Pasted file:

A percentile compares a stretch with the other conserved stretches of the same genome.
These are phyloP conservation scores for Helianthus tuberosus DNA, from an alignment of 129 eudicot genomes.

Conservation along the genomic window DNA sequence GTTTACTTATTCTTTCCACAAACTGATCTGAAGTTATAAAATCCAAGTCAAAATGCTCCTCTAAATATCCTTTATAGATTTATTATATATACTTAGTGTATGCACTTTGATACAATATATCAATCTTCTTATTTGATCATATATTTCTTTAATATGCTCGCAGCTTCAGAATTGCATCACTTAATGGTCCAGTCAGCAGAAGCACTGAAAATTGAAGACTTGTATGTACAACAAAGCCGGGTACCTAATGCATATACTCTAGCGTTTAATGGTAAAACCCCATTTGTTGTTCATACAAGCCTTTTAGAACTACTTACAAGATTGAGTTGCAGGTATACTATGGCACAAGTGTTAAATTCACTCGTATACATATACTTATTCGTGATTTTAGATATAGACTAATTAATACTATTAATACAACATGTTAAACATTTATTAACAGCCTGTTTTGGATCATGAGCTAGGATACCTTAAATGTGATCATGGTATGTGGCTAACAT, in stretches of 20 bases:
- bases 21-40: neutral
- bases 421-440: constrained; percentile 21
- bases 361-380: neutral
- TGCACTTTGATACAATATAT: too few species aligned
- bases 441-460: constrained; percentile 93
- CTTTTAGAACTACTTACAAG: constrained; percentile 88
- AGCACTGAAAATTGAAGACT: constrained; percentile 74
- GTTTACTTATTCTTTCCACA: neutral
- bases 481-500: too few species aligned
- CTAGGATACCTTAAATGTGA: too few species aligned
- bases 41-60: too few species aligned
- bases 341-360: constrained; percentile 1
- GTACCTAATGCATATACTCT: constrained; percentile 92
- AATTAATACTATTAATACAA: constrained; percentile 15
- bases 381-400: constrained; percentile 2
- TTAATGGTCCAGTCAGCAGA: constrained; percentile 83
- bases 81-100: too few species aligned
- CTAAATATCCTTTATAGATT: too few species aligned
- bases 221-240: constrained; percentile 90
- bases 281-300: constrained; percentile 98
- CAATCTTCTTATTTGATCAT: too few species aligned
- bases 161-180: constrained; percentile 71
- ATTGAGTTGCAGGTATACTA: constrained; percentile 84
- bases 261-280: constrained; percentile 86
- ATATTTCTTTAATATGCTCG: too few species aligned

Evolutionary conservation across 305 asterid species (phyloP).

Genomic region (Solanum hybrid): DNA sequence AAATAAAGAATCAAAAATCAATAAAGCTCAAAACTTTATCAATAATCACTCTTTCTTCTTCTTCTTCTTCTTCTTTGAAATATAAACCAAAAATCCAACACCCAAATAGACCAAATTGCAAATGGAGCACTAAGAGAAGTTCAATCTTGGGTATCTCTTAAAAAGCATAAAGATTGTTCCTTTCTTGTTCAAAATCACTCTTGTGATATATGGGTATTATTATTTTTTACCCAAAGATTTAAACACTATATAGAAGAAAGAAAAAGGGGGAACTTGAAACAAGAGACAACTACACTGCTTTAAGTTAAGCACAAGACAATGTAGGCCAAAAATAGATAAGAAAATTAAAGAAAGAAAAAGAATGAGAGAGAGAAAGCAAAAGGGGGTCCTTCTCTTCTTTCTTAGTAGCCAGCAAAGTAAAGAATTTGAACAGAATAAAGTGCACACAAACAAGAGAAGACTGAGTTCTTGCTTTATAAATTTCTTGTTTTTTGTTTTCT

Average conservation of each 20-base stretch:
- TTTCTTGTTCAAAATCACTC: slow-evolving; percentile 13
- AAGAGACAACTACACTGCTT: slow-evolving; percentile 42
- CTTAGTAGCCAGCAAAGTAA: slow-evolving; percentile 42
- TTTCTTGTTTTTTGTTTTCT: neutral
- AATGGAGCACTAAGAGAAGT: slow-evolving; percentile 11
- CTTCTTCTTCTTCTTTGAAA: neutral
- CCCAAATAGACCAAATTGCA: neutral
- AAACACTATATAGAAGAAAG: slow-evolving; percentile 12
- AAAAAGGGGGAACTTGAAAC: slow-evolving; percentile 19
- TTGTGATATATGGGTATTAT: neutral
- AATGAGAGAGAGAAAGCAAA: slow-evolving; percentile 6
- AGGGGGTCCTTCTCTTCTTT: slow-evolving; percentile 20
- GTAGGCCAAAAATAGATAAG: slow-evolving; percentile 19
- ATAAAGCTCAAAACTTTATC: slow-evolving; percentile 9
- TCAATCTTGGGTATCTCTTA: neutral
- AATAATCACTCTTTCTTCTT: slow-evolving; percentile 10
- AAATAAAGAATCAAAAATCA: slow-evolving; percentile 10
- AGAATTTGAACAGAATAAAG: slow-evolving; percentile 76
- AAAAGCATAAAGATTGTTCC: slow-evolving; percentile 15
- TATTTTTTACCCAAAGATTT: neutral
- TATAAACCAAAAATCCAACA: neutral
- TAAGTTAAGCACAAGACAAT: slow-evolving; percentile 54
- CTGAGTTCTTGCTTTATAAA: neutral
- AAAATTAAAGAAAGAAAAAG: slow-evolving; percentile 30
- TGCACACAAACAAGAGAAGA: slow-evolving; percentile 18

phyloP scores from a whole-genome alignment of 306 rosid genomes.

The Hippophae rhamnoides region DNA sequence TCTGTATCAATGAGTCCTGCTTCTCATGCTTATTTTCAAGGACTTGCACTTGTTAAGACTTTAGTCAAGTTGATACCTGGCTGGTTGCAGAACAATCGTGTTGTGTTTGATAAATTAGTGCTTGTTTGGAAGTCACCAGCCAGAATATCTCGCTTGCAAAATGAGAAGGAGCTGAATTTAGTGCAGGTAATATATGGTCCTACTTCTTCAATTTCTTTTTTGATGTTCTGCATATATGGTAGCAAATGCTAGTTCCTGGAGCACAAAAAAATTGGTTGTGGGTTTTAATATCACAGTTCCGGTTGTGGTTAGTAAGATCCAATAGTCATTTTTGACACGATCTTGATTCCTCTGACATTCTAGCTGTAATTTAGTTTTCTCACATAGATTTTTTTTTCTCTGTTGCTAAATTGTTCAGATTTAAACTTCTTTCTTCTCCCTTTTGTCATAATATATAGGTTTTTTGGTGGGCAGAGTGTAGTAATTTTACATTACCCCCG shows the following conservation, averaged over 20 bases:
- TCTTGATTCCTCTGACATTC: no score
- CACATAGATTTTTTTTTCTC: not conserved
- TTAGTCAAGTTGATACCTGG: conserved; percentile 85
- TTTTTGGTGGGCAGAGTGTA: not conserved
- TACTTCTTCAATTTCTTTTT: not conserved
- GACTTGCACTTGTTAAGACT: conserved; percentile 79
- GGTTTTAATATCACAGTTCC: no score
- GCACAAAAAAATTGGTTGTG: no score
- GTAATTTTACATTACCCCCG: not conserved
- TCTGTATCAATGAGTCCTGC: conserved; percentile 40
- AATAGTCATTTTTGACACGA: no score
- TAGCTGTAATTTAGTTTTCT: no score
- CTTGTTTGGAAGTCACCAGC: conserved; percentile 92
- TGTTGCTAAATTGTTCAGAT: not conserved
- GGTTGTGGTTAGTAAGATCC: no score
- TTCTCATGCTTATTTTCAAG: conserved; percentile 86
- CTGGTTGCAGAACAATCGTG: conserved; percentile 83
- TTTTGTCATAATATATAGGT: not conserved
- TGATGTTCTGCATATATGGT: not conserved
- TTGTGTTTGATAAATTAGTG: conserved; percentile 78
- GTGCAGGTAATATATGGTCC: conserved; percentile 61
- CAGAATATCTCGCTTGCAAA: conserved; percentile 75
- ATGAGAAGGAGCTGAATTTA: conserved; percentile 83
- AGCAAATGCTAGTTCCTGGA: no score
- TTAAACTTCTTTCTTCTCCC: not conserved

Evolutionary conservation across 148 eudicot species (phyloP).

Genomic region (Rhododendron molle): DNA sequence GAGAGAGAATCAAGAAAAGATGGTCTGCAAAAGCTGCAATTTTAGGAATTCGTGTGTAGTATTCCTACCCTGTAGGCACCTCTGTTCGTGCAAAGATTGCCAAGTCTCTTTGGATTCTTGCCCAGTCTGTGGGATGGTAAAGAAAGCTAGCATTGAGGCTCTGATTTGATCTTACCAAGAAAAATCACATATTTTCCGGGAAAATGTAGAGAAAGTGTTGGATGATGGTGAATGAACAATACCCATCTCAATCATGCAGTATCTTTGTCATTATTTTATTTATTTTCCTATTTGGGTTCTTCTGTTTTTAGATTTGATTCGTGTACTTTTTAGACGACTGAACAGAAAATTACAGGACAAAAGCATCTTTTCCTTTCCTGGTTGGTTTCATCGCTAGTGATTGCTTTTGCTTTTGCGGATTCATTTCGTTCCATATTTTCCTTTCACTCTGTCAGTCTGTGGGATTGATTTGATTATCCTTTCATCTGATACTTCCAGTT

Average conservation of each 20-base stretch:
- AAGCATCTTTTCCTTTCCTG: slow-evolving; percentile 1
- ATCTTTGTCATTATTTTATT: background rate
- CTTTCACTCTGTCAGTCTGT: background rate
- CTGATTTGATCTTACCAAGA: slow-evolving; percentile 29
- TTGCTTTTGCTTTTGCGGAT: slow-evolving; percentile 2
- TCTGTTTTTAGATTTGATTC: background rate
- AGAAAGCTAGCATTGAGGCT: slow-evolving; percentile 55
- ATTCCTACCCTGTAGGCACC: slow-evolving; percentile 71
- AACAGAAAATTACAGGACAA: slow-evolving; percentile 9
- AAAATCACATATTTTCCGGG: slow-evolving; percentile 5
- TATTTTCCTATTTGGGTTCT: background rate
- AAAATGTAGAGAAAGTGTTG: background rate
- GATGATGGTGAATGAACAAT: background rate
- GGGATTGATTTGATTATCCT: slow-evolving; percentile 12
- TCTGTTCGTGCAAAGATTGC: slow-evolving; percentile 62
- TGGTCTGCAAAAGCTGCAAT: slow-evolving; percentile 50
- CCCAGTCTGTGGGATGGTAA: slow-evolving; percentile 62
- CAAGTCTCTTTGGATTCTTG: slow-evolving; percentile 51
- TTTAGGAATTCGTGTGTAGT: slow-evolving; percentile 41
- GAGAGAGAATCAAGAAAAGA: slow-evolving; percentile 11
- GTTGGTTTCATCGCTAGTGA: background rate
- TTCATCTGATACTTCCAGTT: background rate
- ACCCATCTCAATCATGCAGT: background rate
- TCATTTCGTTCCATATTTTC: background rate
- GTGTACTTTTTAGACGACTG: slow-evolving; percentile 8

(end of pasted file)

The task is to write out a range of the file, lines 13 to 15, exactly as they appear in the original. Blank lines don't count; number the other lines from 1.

- CTAGGATACCTTAAATGTGA: too few species aligned
- bases 41-60: too few species aligned
- bases 341-360: constrained; percentile 1